55. Prince Charles — not my hero
    October 25, 2007, 5:14 pm
    Filed under: Farming, Nature writing, Published stuff

    People like the prince use nature not biologically but nostalgically, to refer to a time when things were not so dashed artificial. This is the perennial window dressing of the reactionary, nature as an ideological prop for people whose notion of what is natural tends to include their own position in society. For the prince–doubtless considered by many, if not himself, as Britain’s natural sovereign–nature is part of our very souls, which is why we have an instinctive nervousness about tampering with it. His love for authentic British farming practices is thus part of his sense of what the nature of the British people is, an ideology of blood and the Soil Association.

  56. You’re not welcome: SSJBM
    Separatist group writes to prince

    By ANNE SUTHERLAND, The GazetteOctober 31, 2009

    In anticipation of the royal visit from the Prince of Wales and the Duchess of Cornwall, the local branch of the Société St. Jean Baptiste has sent a letter to Prince Charles telling him he’s not welcome in Quebec.

    Casually addressed and calling the prince by his Christian names and not his title as per protocol, the letter states Britain has never apologized for the decimation of French inhabitants in Quebec going back 250 years and that SSJBM members will protest against the visit.

    The letter calls the deportation of 12,500 Acadians in 1775 “ethnocide” and cites the “terror, repression and death on the shores of the St. Lawrence” during the Patriots Rebellion of 1837-1838.

  57. According to the Angus Reid poll, 35 per cent of Canadians now prefer an elected head of state and only 27 per cent are content with a monarchy. Rumblings of severing our ties to an across-the-pond sovereign have been given new impetus with this tour – tiresome Quebec separatists all in a do-not-step-foot-here snit (Charles intends to visit Montreal) and most everyone else not remotely interested in royals amongst us, with organizers fretful of small crowds at the couple’s events.

    Such a monumental sea change from the ’80s when Charles and Diana – also Andrew and Sarah – were welcomed by adoring throngs on their cross-country jaunts. Diana dazzled effortlessly as the super-celebrity of that era. And, for all that their marriage has since been portrayed as a totally loveless sham, on their first visit at least, in 1983, the prince could hardly keep his hands off his princess, touching her constantly and even patting her bottom. On their last visit, though, a year before the 1992 separation, The Glums were barely speaking to each other.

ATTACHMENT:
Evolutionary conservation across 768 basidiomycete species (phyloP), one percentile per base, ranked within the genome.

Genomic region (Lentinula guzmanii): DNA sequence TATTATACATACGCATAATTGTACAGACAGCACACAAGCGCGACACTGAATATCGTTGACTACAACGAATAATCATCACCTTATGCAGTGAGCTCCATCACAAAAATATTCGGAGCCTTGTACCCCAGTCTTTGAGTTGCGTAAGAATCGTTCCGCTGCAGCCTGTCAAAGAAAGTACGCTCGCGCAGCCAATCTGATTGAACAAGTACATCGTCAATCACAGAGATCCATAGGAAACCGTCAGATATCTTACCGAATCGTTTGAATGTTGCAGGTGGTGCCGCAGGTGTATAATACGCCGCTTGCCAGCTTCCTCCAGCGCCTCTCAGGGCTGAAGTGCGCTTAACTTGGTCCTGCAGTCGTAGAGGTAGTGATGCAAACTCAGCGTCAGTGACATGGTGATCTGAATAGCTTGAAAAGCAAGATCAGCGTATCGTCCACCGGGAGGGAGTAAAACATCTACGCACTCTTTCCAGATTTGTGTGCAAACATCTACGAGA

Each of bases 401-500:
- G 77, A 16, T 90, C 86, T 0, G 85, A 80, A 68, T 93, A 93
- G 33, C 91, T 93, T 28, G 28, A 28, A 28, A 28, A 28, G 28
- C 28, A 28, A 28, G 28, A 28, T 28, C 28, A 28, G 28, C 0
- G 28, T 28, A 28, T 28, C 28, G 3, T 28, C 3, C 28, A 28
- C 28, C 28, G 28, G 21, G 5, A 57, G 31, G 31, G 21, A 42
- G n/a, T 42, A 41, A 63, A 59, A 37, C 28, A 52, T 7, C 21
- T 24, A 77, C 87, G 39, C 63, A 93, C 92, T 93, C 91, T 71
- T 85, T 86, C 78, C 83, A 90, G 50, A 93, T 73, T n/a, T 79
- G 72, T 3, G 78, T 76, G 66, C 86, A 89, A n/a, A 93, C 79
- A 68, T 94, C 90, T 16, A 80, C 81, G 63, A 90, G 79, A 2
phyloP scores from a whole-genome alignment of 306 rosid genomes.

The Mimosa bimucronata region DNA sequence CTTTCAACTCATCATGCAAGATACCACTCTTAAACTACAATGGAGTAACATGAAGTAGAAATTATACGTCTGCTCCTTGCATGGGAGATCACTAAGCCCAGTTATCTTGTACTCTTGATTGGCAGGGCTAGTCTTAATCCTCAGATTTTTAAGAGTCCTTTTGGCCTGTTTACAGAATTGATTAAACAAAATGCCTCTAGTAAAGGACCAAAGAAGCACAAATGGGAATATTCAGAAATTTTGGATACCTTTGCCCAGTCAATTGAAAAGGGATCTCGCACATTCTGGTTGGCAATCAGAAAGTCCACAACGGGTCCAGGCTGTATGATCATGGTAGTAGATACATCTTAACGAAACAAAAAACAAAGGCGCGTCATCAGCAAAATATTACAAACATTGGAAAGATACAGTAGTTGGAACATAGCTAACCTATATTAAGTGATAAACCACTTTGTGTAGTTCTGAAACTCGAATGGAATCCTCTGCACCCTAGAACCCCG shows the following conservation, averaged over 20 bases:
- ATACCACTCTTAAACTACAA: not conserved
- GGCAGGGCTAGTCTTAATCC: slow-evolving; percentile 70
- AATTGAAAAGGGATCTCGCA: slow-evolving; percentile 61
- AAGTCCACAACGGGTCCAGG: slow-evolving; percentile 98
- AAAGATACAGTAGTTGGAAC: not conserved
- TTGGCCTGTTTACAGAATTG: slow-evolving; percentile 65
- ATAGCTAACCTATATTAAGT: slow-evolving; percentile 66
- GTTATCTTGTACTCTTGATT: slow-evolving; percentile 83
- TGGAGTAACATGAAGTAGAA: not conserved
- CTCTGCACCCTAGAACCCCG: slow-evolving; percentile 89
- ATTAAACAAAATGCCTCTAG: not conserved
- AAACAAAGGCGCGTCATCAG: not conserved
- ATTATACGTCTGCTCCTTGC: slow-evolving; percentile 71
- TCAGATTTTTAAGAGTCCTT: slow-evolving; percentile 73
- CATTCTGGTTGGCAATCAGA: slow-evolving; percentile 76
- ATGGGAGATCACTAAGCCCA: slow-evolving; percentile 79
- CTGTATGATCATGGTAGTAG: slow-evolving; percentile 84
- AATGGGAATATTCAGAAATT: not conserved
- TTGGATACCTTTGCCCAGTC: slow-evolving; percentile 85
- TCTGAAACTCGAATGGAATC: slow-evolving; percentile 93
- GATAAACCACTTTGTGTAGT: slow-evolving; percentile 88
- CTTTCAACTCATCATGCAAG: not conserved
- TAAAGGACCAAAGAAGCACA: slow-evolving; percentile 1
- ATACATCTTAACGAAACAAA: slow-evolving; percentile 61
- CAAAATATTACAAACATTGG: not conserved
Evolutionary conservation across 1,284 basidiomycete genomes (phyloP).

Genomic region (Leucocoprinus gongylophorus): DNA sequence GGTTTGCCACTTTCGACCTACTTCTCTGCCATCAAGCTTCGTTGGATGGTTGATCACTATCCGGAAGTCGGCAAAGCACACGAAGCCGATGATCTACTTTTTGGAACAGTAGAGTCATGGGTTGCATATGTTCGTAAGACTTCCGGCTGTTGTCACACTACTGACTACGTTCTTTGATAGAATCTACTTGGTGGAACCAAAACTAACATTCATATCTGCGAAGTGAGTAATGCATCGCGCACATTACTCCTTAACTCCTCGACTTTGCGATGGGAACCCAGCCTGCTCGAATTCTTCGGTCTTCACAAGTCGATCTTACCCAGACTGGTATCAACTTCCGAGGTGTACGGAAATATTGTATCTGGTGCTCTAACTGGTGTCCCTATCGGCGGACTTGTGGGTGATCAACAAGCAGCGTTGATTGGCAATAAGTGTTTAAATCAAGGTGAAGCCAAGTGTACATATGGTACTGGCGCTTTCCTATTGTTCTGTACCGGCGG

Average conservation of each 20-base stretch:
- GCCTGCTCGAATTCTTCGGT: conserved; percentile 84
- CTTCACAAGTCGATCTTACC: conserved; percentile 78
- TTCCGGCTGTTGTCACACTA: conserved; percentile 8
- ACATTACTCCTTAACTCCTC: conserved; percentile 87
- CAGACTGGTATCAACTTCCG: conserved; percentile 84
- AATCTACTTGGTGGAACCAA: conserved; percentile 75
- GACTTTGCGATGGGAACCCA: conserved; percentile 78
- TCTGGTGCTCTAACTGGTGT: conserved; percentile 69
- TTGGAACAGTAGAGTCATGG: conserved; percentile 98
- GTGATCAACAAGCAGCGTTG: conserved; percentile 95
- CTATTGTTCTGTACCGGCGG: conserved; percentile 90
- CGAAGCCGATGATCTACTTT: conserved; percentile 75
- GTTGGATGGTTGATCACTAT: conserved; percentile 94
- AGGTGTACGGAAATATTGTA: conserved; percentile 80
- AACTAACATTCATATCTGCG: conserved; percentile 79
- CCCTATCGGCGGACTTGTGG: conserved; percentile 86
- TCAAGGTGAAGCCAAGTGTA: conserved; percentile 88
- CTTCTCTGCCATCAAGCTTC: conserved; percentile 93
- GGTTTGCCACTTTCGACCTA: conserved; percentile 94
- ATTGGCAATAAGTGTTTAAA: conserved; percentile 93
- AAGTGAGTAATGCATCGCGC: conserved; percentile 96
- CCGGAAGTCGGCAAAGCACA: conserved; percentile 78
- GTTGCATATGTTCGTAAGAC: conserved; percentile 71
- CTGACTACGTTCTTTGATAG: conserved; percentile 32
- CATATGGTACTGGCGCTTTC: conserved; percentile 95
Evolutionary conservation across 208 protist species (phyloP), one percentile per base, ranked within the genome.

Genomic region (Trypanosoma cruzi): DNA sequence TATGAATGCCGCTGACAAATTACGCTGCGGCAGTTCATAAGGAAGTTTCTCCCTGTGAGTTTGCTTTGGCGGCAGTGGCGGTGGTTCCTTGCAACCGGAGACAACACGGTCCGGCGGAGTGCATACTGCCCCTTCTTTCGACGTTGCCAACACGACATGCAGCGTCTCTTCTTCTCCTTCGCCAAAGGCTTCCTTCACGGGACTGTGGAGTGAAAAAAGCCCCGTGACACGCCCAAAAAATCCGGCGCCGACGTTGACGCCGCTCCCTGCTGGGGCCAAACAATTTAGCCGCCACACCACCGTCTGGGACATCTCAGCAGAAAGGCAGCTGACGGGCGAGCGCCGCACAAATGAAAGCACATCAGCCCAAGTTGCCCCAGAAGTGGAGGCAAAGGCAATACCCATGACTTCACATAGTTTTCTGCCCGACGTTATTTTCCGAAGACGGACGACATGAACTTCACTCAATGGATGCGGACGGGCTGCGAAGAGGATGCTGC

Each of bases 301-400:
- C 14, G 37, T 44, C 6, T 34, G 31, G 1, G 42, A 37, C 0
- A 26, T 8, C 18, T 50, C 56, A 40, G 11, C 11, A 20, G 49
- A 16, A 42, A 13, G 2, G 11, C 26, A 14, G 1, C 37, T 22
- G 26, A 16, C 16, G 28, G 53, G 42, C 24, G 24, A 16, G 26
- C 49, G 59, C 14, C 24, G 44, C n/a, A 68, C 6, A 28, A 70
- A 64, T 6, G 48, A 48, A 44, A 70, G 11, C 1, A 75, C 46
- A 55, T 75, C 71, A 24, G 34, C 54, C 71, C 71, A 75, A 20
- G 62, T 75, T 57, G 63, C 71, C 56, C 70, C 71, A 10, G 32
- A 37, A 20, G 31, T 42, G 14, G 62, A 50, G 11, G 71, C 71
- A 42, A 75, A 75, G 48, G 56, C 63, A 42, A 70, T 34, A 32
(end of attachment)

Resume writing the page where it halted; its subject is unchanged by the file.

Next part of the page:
58. Considering how poor the existing electoral system is at electing “elected officials”, perhaps we should concentrate on making the existing democracy more representative before we go adding more elected positions like “head of state” (whatever that means).

  59. Canada and the monarchy
    Heir not so apparent?

    Oct 29th 2009 | OTTAWA
    From The Economist print edition
    A royal visit as republicanism rises

    Polls have suggested a drift towards republicanism in recent years: a survey of 1,000 people in June by the Strategic Counsel, a pollster, found that 65% thought Canada should cut its ties to the monarchy after the end of Elizabeth’s reign, whereas only 35% wanted her successor to rule their country.

    t is not certain then that, when the time comes, the “Maple Crown” of Canada will pass to Prince Charles from his mother. But for the moment, Canadian apathy and the perceived difficulty of changing the constitution to appoint or elect a new head of state favour the monarchists’ cause.

  60. Royal visit may be flush with resentment

    The arrival of Prince Charles and Camilla in Montreal on Tuesday, 17 years after the last royal trip to Quebec, may stoke the fires of nationalism Bruce Deachman writes.

    By Bruce Deachman, The Ottawa Citizen

    OTTAWA — When Prince Charles and Camilla land in Montreal Tuesday, they’ll find themselves in territory unfamiliar to the Royal Family for nearly two decades.

    Notwithstanding an unofficial visit two years ago by the Earl and Countess of Wessex — Prince Edward and his wife Sophie — it’s been fully 17 years since a royal toe was officially dipped in Quebec waters. And that occasion, by the Queen in 1992, was just barely in the province, as she attended a reception at the Canadian Museum of Civilization in Gatineau.

    The royals have good reason to be wary. In 1964, while celebrating the centennial

    of the Charlottetown Conference, the Queen’s visit to Quebec City saw mass demonstrations and hundreds of protesters arrested.

    Between that visit and her Gatineau soirée nearly three decades later, the Queen only visited Quebec once, when she attended Expo ’67 in Montreal, an occasion overshadowed by French president Charles de Gaulle’s call to Vive le Québec libre.

  61. Another reason to dislike the monarchy is the weird military aspects.